Your Oklahoma City Personal Injury Case: The Basics
Created by FindLaw's team of legal writers and editors | Last reviewed August 07, 2017
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You might have slipped on a wet spot on the floor of a club in Bricktown and hurt your back. Maybe you were misdiagnosed at the OU Medical Center and went through unnecessary treatment. Or perhaps you were hit by another car while driving on North Meridian. Heck, you could have been touring a new loft in Deep Deuce, tripped on construction materials, and injured your neck. The bottom line is that if you were physically or psychologically injured as a result of someone else's carelessness, you may have a personal injury action. Here is some basic information to help you with your personal injury case in Oklahoma City.
The first consideration after any accident should be your own health. Make sure to promptly get whatever medical attention you need. Once any emergency concerns are addressed, you may want to start thinking about collecting information or evidence that might be helpful in proving your personal injury case. This would include things like taking photographs and notes, and getting contact information of any witnesses.
Insurance Companies and Attorneys
It is generally advisable after an accident to file an insurance claim. Here is some further information about the insurance claims process. If you need help dealing with your insurance company or want to file a complaint, you may contact the Oklahoma Insurance Department.
Depending on the specifics of your accident, you may be able to resolve the matter with the insurance company directly, without the assistance of a lawyer. However, some individuals feel that their interests are better protected by hiring an attorney. Check out FindLaw's section on Using A Personal Injury Lawyer for information on what to expect from an attorney, the types of information your attorney will likely need from you, and typical fee arrangements.
Time Limits for Lawsuits
You may decide not to take formal legal action, but be sure to bear in mind that if you do, there are time limits for doing so. In Oklahoma City and the rest of the state you generally have 2 years from the date of the accident to bring a personal injury suit. If someone has died as a result of the injury, the surviving representative may wish to pursue a wrongful death action. The time limit to file this type of claim in Oklahoma is 2 years from the date of death.
Personal injury claims in OKC will generally be filed in the Oklahoma County Court. For disputes over an amount less than $7500 you may file in Small Claims; otherwise, within the civil division cases seeking up to $10,000 are designated as "CS" and cases seeking more than $10,000 are designated as "CJ." The filing fees differ slightly depending on how the case is coded.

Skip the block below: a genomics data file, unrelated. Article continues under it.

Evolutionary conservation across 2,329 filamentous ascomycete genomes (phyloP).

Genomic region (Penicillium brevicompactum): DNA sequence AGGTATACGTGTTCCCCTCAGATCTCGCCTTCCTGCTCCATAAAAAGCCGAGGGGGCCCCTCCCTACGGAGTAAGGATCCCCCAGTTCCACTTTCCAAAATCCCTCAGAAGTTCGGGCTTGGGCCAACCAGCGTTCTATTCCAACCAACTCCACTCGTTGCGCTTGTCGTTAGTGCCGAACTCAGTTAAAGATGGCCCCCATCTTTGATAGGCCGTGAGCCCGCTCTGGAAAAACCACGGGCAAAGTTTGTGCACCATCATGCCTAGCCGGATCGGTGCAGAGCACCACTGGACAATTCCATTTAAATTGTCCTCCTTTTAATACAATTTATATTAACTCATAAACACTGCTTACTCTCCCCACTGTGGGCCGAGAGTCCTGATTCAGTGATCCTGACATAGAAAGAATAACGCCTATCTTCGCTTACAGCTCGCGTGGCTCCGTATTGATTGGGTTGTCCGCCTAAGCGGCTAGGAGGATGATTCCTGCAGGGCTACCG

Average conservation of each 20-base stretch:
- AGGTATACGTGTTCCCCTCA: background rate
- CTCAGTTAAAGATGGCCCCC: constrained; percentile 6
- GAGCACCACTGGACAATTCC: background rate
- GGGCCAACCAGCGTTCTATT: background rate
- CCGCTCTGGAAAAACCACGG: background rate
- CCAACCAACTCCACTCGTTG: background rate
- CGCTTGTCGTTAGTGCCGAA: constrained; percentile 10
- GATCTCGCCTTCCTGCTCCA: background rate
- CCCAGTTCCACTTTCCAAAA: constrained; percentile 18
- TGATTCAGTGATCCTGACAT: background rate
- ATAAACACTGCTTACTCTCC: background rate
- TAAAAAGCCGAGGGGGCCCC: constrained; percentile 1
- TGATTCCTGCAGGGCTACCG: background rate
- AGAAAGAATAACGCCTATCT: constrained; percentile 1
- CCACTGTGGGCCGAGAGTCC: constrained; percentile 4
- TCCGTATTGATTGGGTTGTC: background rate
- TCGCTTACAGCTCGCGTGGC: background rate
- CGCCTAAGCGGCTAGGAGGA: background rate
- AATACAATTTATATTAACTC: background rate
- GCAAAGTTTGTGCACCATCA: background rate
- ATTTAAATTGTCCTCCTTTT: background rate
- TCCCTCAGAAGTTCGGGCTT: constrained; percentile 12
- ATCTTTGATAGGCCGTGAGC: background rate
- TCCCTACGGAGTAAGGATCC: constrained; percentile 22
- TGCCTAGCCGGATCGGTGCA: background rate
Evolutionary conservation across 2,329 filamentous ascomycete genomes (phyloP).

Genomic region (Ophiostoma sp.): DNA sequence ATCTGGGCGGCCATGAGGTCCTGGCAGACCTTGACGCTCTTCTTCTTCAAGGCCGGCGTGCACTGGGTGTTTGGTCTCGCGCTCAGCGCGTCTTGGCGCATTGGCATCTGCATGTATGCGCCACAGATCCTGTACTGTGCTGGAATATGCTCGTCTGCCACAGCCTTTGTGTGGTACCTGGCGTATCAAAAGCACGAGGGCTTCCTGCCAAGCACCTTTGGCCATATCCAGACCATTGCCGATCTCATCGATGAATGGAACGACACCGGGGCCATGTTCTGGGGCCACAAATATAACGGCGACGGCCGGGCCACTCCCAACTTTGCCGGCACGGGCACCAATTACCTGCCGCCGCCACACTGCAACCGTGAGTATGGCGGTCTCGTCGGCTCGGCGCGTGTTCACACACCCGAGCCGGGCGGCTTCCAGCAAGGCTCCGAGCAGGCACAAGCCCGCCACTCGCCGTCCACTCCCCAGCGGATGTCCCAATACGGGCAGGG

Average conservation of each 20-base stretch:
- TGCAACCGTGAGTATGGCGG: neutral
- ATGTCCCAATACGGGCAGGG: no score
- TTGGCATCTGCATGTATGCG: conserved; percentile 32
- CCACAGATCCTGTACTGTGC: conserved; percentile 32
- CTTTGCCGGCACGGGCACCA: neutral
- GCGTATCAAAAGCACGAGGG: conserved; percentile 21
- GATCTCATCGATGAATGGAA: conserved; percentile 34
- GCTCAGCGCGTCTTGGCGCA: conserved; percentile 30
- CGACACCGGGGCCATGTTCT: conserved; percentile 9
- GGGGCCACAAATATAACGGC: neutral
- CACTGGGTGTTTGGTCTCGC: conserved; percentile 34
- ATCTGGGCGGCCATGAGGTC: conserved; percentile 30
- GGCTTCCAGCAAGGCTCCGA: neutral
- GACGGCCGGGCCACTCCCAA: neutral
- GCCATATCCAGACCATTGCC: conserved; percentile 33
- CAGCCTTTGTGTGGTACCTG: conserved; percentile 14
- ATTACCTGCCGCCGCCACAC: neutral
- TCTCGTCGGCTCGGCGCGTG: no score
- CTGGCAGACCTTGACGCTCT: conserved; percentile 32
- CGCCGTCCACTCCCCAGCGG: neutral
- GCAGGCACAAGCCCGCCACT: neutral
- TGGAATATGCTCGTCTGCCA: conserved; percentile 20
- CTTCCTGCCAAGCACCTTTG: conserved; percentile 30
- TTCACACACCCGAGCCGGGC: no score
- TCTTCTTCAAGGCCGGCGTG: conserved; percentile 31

Proving A Personal Injury Claim
Most personal injury cases are based on the argument that one party was negligent. Negligence in large part means that someone acted carelessly and that carelessness resulted in or contributed to an accident and injury. In many cases, though, both parties contribute to the accident. What happens then? In a few states, if you contributed even 1% to the accident, you are out of luck and can't pursue a claim. Oklahoma, however, takes a "comparative negligence" position. Basically, as long as you are less than 50% responsible, you can still pursue a claim, although your damages will be reduced by the percentage of your fault. For example, if you were determined to be 40% at fault for an accident and you had damages of $1,000, you would be able to recover only $600 or 60%.
So you know now that your "damages" will be reduced if you were partially at fault, but what exactly are damages, anyway? Damages are monies paid to compensate the injured party for the wrongful conduct of another. In a personal injury case, your injury cannot be undone, but you can be awarded money to compensate you for the expense, effects, and inconvenience of the injury. Generally, in personal injury cases, damages are divided up into two categories - "economic" (specific expenses like medical bills, lost wages, etc.) and "non-economic" (less tangible "expenses" like pain and suffering) and you are able to seek both.
With limited exceptions, when an injury happens at work, it must be handled through the workers' compensation system and court. You should immediately notify your employer when you are injured and then file a claim with the Oklahoma's Workers' Compensation Court within 2 years. For more information, refer to this list of frequently asked questions (with answers) regarding employee rights and responsibilities under the Oklahoma Workers' Compensation Code.
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